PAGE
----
What are some alternatives to Apache Atlas?
Apache Atlas is a popular open-source data catalog software. It enjoys an active community of committers from businesses like Hortonworks, Aetna, Merck, IBM, and Target. Contributors to the project who keep developing and expanding it year on year.
Yet, it can be a bit clunky to use and navigate. Here are Apache Atlas alternatives to consider while researching for an open-source data catalog tool that is best suited to your organizational needs.
4 open source Apache Atlas alternatives
Built by the Lyft engineering team, Amundsen is a popular open source data discovery platform and metadata engine.
It was introduced to the world in April 2019 and open sourced later that year for adoption outside Lyft. It was primarily built to improve the productivity of data scientists, engineers, and analysts at Lyft.
Amundsen enjoys high adoption at Lyft and has an open-source community spanning 750+ members, and 37+ organizations who are officially using it.
Typical use cases of Amundsen include:
- Simple text search powering easy data discovery
- More context on data with automated and curated metadata
- Ease of sharing context with others
- Learning more about data usage
Further reading for Amundsen, as an Apache Atlas alternative
- Amundsen Overview
- Amundsen Demo
- Amundsen GitHub Repository
- Amundsen Vs Atlas: Similarities and differences.
DataHub is an open-source metadata search and discovery tool that was built at LinkedIn.
DataHub, which was open-sourced in 2020, is actually LinkedIn's second attempt at solving data discovery and cataloging as a problem. Their first attempt was WhereHows in 2016.
DataHub has the following main capabilities:
- Ease of data discovery via searching and browsing a data asset
- Understanding data with context
- Automated metadata ingestion from diverse data sources
Further reading for DataHub, as an Apache Atlas alternative
Data catalogs are going through a paradigm shift. Here’s all you need to know about a 3rd Generation Data Catalog
Metacat is an open source federated metadata management platform that powers data discovery and metadata interoperability at Netflix.
It is used to catalog, discover, process, and manage data. It forms a single access layer for data residing across the diverse mesh of data sources operating at Netflix.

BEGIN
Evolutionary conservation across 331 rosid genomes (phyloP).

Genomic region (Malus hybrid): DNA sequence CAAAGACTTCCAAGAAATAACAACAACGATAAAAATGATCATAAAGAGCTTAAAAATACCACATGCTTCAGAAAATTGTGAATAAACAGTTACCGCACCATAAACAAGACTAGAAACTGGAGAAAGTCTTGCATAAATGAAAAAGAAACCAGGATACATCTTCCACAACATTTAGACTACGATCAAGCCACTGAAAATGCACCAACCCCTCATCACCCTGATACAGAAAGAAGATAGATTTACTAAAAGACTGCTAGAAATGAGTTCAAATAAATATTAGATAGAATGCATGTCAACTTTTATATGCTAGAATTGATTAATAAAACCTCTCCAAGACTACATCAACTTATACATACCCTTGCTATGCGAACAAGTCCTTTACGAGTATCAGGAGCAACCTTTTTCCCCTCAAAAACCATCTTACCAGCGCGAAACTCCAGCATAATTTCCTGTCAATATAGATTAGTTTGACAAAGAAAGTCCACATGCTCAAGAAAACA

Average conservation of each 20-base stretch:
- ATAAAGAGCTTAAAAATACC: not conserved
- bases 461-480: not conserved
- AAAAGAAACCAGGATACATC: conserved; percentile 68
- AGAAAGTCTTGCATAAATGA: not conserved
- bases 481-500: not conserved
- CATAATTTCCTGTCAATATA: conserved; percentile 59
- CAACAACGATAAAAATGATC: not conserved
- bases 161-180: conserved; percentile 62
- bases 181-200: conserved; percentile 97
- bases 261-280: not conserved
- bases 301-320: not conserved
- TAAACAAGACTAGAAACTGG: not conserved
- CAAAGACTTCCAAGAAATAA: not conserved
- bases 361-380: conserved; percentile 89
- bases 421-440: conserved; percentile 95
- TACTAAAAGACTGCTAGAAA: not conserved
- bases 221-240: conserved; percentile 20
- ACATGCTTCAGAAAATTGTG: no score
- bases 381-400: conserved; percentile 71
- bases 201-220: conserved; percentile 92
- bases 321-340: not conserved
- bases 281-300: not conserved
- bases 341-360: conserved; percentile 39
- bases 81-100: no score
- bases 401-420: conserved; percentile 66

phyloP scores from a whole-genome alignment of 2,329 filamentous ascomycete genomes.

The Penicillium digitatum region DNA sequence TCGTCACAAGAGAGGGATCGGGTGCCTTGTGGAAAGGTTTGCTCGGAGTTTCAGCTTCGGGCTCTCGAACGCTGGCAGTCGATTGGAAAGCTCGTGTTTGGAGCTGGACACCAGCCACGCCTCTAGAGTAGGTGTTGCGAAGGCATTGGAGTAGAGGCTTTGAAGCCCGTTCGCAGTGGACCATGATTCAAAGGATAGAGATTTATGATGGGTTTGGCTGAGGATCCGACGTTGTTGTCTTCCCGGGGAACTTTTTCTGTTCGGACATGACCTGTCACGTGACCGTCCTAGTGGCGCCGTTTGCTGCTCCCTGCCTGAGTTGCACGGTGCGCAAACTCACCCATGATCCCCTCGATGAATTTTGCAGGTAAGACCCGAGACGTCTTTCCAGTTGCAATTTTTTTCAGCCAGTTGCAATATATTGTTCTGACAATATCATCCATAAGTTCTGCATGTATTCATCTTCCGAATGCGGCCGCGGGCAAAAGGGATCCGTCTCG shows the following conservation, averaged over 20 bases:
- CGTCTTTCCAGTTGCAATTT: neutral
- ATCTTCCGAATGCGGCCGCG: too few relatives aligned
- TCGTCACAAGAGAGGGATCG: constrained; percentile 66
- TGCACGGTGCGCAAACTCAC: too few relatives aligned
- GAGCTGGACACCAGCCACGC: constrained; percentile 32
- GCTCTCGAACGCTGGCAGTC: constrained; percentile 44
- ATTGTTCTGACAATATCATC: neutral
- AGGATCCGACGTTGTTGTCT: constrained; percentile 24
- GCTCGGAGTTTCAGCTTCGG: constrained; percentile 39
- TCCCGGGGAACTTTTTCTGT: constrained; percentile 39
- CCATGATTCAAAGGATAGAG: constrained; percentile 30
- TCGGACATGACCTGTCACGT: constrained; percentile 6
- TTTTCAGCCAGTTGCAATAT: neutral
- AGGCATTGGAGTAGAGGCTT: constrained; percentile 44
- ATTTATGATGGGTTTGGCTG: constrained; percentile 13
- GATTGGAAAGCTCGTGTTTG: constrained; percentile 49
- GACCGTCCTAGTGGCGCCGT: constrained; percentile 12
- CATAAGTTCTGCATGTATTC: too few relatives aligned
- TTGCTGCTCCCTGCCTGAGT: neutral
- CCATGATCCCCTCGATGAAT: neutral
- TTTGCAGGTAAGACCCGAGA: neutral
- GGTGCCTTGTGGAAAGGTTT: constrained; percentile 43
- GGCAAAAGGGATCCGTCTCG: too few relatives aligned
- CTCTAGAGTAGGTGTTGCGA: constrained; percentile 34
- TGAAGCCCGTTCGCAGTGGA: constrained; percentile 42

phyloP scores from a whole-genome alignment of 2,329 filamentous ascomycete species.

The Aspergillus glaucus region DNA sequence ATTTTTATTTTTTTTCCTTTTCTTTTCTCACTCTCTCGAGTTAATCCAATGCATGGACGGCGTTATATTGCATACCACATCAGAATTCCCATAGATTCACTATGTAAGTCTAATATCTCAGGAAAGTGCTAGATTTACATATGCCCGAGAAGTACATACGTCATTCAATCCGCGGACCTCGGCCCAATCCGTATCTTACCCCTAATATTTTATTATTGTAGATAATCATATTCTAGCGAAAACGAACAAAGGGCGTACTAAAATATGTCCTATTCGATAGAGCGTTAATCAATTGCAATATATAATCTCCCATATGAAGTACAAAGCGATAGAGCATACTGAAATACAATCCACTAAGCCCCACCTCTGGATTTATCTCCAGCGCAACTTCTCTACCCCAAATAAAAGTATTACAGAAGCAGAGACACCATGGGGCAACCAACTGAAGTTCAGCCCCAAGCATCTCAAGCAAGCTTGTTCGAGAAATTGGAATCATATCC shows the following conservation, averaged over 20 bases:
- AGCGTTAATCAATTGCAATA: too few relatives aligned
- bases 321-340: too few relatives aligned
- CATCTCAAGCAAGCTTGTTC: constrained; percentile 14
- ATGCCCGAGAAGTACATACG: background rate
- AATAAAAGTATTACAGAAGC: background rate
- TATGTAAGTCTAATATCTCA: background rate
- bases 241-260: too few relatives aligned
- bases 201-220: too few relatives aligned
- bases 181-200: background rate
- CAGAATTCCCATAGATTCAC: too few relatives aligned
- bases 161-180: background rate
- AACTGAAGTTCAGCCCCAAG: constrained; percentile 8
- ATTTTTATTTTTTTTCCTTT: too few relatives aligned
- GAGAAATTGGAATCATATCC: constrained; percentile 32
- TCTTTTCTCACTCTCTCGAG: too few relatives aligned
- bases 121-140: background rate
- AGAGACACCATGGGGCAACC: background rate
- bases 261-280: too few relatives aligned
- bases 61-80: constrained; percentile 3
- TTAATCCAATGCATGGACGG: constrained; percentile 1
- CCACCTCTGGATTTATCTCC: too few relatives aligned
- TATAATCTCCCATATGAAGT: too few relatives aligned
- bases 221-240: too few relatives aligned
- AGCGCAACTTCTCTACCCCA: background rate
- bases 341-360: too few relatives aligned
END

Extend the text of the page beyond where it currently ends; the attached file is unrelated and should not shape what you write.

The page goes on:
Metacat is primarily known for the following capabilities:
- Common abstraction layer
- Provision for user and business defined metadata storage
- Easy data discovery
- Notifications related to data changes
Further reading for Metacat, as an Apache Atlas alternative
[Download] → Forrester Wave™: Enterprise Data Catalog for DataOps, Q2 2022
Databook is Uber's in-house data catalog tool that was first developed in 2016 when their data had not reached the current scale.
It was later revamped to suit their evolving needs. Uber is known to support more than 400,000 queries a day on its infrastructure. Most of those with zero engineering dependencies. Databook has made that possible.
Its main capabilities include:
- Discovering data - Databook is the single destination for searching data at Uber
- Understanding data - Databook provides users with maximum context about the data
- Managing data - Databook enables crowdsourcing useful information about data and organizing this information.
Further reading for Databook, as an Apache Atlas alternative
Apache Atlas: Related Resources
- 5 popular open source data discovery and catalog tools to evaluate in 2022.
- Introduction to Apache Atlas: An open source metadata management and governance platform.
- A step-by-step guide to installing Apache Atlas.
- Amundsen Vs Atlas: A comparison in architecture, data discovery features, deployment, and data observability.
- Understanding AWS Glue data catalog: Use cases, benefits and more
Deploying a data catalog software is often the first step in enabling a collaborative and efficient data culture in your organization. But requires answering multiple questions at once.
- Should we build it? Should we buy it?
- Will it support all our primary use cases?
- Will the platform work in case we change our data stack in a couple of years?
- Will all our users be comfortable using it?
- How do we make a case for the money that we're asking for?
We understand this can be a bit overwhelming and it always helps to think through your options out loud. Let us help!